By Carlene O’Connor
I always harbored fantasies of spending Christmas in Ireland. My Irish friends all spoke of what a magical time it could be. A few years ago, when Irish friends decided to get married on December 27th, I was finally able to make this dream come true. Besides charming villages adorned with garland and lights, and Christmas music playing up and down the street, Christmas in Ireland is also a quiet time for family. The bride-to-be was understandably busy, but that didn’t stop her from making a Christmas dinner fit for a Kingdom. Bacon, ham, turkey, rolls, cranberry sauce, potatoes, and veggies. I can still picture nearly every spot on the table taken up by a dish. Afterward, there were treats by the telly as everyone digested and then visits to my friend’s mam laden with leftovers—the same traditions I enjoyed at home.
A few differences—although I hope they didn’t catch a fox, I did see the start of the fox and hound hunt on Christmas morning—it was something to see all the hounds and horses gathered with townsfolk standing on the footpaths waiting for the trumpet to blow. And then there is Saint Stephen’s Day, the day after Christmas when everyone gathers in the pubs because they are closed on Christmas day of course. And the regulars at a pub in Cork told me they add a bit of cherry liquor to their Guinness (with a whisper and a wink) as I partook in the tradition.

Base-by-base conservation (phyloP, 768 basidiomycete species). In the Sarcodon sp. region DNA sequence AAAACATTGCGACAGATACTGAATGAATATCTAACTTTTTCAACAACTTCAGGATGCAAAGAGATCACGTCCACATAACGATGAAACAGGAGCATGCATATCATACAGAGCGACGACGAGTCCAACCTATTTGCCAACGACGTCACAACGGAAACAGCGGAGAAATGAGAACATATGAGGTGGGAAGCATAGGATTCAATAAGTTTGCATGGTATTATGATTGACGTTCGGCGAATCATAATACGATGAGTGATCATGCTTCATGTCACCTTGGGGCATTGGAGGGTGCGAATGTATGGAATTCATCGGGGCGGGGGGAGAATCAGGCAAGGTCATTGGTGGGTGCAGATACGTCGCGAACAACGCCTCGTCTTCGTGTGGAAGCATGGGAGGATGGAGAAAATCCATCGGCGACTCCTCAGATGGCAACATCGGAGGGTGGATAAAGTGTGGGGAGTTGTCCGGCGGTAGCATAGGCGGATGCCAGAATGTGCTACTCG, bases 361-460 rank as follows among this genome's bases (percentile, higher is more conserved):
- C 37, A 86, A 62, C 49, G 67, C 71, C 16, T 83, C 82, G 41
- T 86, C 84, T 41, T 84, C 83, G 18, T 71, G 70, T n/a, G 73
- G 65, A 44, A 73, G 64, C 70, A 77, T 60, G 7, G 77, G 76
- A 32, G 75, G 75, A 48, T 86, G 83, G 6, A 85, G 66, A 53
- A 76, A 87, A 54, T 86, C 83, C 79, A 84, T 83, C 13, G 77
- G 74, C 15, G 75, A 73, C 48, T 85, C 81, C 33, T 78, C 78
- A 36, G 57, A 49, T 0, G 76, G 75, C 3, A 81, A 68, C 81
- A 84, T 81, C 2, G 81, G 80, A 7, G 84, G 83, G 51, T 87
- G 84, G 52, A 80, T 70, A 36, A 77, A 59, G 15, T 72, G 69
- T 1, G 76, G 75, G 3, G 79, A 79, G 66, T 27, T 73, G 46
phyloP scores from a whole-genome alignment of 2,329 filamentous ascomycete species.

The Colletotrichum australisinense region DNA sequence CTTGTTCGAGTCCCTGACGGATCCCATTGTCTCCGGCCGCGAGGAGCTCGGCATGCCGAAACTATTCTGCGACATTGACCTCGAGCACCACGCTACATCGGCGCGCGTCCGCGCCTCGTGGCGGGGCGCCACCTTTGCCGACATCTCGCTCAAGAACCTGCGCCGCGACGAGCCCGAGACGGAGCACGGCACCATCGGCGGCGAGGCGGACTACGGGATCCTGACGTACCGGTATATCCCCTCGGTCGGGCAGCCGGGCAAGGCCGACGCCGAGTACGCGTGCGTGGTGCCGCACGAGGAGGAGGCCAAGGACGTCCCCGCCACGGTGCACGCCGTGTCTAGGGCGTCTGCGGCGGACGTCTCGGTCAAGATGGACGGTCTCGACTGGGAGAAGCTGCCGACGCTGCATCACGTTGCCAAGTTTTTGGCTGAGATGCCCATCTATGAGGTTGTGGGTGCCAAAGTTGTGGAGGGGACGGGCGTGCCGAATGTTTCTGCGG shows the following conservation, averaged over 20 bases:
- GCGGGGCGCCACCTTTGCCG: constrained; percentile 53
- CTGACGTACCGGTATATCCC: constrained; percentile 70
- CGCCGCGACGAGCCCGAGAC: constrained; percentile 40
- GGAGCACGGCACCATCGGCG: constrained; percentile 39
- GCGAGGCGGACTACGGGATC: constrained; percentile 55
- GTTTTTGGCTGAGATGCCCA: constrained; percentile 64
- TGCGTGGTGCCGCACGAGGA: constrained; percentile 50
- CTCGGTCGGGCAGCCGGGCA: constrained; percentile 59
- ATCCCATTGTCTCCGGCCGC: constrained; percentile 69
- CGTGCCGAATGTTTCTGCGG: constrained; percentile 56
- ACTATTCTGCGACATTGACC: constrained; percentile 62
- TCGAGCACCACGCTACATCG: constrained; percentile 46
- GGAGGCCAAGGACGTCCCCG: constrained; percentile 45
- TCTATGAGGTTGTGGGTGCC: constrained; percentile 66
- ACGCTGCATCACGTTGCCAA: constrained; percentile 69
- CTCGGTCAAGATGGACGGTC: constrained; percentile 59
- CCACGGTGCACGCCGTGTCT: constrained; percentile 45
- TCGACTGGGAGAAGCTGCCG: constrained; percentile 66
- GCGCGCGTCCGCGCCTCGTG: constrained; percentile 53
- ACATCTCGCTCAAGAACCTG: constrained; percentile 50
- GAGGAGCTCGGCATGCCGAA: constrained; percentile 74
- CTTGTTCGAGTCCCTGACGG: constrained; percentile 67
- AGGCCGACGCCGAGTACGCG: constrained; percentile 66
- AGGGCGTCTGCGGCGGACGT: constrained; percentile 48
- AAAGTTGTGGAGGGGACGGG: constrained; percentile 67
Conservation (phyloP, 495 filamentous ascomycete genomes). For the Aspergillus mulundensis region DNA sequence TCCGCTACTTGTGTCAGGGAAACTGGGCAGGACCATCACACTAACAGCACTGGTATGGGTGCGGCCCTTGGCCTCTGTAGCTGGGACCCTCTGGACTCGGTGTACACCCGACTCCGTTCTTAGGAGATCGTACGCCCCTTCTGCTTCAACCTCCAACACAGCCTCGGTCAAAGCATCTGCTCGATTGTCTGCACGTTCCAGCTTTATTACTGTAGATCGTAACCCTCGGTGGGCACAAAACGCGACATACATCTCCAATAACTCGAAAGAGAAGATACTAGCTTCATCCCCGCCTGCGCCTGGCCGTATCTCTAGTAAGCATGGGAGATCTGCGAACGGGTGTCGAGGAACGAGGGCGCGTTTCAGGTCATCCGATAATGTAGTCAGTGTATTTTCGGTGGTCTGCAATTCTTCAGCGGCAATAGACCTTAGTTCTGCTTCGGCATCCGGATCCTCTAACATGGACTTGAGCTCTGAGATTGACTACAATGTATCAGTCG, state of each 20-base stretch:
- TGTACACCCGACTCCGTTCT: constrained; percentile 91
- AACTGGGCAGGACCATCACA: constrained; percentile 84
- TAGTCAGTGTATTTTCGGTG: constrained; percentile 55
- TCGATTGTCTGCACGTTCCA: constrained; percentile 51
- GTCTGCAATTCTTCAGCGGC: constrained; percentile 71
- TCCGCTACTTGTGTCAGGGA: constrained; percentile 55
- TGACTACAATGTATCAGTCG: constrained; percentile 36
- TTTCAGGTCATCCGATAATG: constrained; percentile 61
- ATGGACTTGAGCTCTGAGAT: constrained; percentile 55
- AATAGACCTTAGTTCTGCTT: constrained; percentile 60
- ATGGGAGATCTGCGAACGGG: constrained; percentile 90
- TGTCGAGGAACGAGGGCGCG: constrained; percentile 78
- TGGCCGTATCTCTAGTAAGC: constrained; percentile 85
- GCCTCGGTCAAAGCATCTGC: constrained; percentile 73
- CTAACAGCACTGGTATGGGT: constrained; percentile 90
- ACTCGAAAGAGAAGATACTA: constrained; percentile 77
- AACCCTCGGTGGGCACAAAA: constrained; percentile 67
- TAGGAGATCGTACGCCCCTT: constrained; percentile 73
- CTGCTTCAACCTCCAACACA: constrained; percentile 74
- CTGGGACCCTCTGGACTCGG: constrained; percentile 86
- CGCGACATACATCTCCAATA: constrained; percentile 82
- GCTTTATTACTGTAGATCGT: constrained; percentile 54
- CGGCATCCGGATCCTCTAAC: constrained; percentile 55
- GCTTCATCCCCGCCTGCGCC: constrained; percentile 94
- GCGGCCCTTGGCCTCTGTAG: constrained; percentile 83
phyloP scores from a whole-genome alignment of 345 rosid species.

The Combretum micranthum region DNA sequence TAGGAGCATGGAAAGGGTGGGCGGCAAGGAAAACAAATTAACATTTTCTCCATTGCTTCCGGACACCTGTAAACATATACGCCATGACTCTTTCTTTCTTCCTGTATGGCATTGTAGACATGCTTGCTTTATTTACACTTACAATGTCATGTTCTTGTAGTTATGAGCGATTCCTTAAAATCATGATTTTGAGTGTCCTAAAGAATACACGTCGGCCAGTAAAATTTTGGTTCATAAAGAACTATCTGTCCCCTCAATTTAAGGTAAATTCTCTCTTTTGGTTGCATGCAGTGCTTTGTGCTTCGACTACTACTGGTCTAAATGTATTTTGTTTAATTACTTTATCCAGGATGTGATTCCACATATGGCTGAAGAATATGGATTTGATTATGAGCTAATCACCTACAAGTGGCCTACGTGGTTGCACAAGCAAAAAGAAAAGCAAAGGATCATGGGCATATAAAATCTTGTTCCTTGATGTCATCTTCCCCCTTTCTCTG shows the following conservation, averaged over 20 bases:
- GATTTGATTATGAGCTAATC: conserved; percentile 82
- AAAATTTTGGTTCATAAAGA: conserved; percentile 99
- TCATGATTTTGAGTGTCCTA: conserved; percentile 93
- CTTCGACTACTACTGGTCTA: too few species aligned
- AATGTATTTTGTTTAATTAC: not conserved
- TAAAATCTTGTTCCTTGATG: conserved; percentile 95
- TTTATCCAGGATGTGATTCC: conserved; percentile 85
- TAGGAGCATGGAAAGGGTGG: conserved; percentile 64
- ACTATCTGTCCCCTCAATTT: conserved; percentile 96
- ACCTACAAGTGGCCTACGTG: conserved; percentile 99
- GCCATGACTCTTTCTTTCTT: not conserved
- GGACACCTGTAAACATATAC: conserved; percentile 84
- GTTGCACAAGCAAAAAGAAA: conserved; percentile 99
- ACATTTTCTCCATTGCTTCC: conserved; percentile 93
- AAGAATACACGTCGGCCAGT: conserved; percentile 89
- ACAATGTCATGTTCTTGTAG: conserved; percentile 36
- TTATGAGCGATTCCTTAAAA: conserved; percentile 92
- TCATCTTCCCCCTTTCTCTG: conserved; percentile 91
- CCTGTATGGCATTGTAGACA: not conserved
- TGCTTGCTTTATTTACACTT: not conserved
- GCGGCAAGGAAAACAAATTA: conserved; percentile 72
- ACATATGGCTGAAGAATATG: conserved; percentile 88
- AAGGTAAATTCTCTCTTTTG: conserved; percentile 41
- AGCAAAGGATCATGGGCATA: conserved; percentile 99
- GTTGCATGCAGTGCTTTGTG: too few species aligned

Therefore, I was happy to set the next Irish Village mystery at Christmas time, and this year in Murder at an Irish Christmas the O’Sullivan’s will travel to rugged and gorgeous West Cork to partake in the festivities. And although Garda O’Sullivan will have her hands full with a murder to solve, she’ll strive to do what we all do– find time to enjoy the holiday season in the midst of the chaos. Given how challenging 2020 has been for all of us, it is my wish for everyone that we do the same. For what is Christmas really about but love. Sharing love, and extending love, and remembering those we love. And as they say in Ireland– Happy Christmas. I wish you all a Happy Christmas this year, and many more to come.
The O’Sullivan clan of County Cork, Ireland, are back to investigate another case of murder–this time at Christmas!
Garda Siobhán O’Sullivan’s holiday plans hit a sour note when murder rearranges the Yuletide carols into unexpected eulogies…
This December in Kilbane, if you’re planning to warm up with a cuppa tea at Naomi’s Bistro, you may have a bit of a wait–the entire O’Sullivan brood has gone off to West Cork to spend the holidays with brother James’ fiancée Elise’s family, including her grandfather, the famous orchestral conductor Enda Elliot. Siobhán is so happy for James and Elise but also quietly disappointed that she must put her own wedding to fellow garda Macdara Flannery on hold. Mac will have to join them later, so he can spend part of the holidays with his mam.
When the O’Sullivans learn everyone will choose a name from a hat to buy a music-related Christmas gift for someone else at the gathering, it seems like their greatest concern–until the cantankerous conductor is discovered crushed under a ninety-pound harp in a local concert hall.
With the extended family–including Enda’s much-younger new wife Leah, a virtuoso violinist–suspected in his murder, it’s up to Siobhán to ensure the guilty party faces the music. But as a snowstorm strands both families in a lavish farmhouse on a cliff, Siobhán had better pick up the tempo–before the killer orchestrates another untimely demise…